The Philadelphia Archdiocese joins a growing list of Catholic districts that reject religious exemptions as a reason to refuse COVID-19 vaccines. Church leaders from Philadelphia are urging priests to get parishioners vaccinated. They don’t want Americans using the church as their reason for refusing vaccines.
Use Your Own Reason of Conscience, Not Religious Exemptions
Kenneth Gavin, a spokesman for the Philadelphia Archdiocese, issued a statement. He said that individuals can still make their own judgments. “Individuals may wish to pursue an exemption from vaccination based on their own reasons of conscience. In such cases, the burden to support such a request is not one for the local Church or its clergy to validate,” he said.
Philadelphia is the latest diocese to reject religious exemptions for the vaccine. It joins the San Diego, New York, Los Angeles, Honolulu, and Camden, N.J dioceses. Their collective stance contrasts with other Catholic organizations that support religious exemptions.
If nothing else, the issue shows a divided church when it comes to the issue of vaccinations. Most beliefs emphasize the dignity of human life. However, many religions are still trying to grasp how they deal with the COVID vaccine.
Over 4.3 million people worldwide already died from the condition. However, many people still refuse to take in vaccines for many reasons. This includes religious objections.
In a vaccine promotion, Pope Francis himself declared that getting a vaccine is an act of love. “Vaccination is a simple but profound way of promoting the common good and caring for each other, especially the most vulnerable,” he wrote. He also added that he hoped “everyone may contribute their own small grain of sand, their own small gesture of love.”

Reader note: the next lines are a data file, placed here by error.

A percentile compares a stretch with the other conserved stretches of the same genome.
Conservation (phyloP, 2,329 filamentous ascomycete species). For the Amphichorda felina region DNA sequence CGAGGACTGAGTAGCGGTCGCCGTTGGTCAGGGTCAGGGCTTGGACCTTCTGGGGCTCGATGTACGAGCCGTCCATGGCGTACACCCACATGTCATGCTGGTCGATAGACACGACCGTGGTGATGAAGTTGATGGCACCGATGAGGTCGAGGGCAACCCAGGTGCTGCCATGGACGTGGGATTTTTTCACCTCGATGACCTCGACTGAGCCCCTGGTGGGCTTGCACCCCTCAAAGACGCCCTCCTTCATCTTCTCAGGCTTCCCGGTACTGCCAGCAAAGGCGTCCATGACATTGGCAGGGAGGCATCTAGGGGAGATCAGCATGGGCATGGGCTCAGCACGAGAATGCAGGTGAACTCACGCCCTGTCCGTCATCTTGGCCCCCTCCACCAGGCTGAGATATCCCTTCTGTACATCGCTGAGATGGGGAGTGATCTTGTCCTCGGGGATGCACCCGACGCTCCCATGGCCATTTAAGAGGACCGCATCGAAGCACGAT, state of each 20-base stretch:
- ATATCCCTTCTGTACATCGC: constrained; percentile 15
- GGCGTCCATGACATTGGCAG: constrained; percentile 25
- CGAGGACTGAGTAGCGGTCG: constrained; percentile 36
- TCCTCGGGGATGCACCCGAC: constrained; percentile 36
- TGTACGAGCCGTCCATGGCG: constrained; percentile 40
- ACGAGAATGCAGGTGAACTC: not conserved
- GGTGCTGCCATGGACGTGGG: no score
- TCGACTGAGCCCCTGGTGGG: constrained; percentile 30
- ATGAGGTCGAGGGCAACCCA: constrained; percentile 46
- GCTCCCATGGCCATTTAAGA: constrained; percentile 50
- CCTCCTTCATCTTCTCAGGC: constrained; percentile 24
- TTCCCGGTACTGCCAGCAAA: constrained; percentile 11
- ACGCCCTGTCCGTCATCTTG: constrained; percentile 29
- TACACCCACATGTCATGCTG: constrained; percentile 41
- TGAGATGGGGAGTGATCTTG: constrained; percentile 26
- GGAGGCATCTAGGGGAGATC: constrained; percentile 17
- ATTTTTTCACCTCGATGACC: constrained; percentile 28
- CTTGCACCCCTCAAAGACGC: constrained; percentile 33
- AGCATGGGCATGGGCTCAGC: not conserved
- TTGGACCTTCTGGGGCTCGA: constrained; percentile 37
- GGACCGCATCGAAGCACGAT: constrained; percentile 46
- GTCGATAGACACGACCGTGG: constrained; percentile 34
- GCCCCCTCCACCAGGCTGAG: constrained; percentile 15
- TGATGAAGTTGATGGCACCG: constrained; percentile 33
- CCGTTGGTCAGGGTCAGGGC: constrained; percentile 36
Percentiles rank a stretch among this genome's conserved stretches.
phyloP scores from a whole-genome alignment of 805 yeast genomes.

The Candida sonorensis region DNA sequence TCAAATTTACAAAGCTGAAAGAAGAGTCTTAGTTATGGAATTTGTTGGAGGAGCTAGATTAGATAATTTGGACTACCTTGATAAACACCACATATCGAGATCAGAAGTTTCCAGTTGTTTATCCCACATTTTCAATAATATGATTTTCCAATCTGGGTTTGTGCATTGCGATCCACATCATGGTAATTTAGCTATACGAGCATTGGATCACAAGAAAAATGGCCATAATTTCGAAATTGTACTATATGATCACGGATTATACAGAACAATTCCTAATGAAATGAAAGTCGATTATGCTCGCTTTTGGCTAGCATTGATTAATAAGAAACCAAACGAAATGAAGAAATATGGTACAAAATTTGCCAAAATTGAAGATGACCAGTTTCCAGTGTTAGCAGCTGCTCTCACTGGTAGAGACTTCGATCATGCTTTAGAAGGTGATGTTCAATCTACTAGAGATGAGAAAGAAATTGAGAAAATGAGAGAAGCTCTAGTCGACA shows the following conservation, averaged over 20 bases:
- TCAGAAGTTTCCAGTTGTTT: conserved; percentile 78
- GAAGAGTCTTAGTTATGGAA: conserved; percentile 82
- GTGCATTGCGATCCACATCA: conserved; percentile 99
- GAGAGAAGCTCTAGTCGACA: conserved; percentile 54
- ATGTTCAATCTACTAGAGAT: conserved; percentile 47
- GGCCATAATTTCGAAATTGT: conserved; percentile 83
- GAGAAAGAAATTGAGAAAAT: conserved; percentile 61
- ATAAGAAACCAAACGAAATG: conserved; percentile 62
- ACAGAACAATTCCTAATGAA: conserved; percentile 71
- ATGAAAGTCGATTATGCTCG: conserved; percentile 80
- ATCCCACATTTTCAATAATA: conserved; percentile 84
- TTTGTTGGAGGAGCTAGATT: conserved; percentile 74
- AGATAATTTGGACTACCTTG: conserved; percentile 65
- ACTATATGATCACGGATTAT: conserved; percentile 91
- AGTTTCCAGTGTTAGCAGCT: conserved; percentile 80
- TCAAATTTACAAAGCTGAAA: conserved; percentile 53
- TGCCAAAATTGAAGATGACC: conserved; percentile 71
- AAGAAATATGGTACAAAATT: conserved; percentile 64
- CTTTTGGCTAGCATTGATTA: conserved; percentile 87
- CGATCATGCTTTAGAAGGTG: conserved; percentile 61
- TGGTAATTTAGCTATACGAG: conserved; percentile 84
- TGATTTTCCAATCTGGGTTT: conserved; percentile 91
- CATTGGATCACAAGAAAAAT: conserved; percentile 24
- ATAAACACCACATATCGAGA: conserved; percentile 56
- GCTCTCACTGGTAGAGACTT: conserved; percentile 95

Immunization is Not a Moral Obligation
However, even the Pope’s words mean little to dioceses and groups on the ground. For example, bishops in Colorado and South Dakota object to vaccine requirements. They insisted that immunization is not a moral obligation, which makes it voluntary.
The National Catholic Bioethics Center uses many materials to test the vaccines. In the case of COVID vaccines, scientists use fetal cell lines.
“A Catholic may judge it wrong to receive certain vaccines for a variety of reasons consistent with these teachings, and there is no authoritative Church teaching universally obliging Catholics to receive any vaccine,” the center wrote. They use this wording when replying to questions on requesting a religious exemption.
Religious Exemptions As an Out
Even as the government has yet to mandate vaccines among the general population, they allow refusal due to religious exemptions as part of an exception. Meanwhile, each Catholic bishop develops the policy for his own jurisdiction. Some, like dioceses in El Paso and Lexington, Ky., require vaccines for all employees.
Bishop John Stowe of Lexington said vaccination was urgent.“The health care system is now overwhelmed by a crisis caused primarily by those who refuse to protect themselves and others by getting vaccinated. This is unacceptable, and our diocese now joins those employers who have already made this basic commitment to the common good a requirement,” he said in a statement.
Many Catholics Already Have the Vaccine
However, even as mandates continue to evoke debate, many Catholics report getting vaccinated. Hispanic Catholics with coronavirus vaccines are at 80%, while white Catholics already reached 79%. This is according to a survey conducted by the Public Religion Research Institute.
Watch the EWTN video discussing the controversy over religious exemptions from COVID vaccinations:
Do you agree that Americans can refuse the vaccine, but they should not bring up religion as the reason? Did you cite religious exceptions when you refused a vaccine offer?
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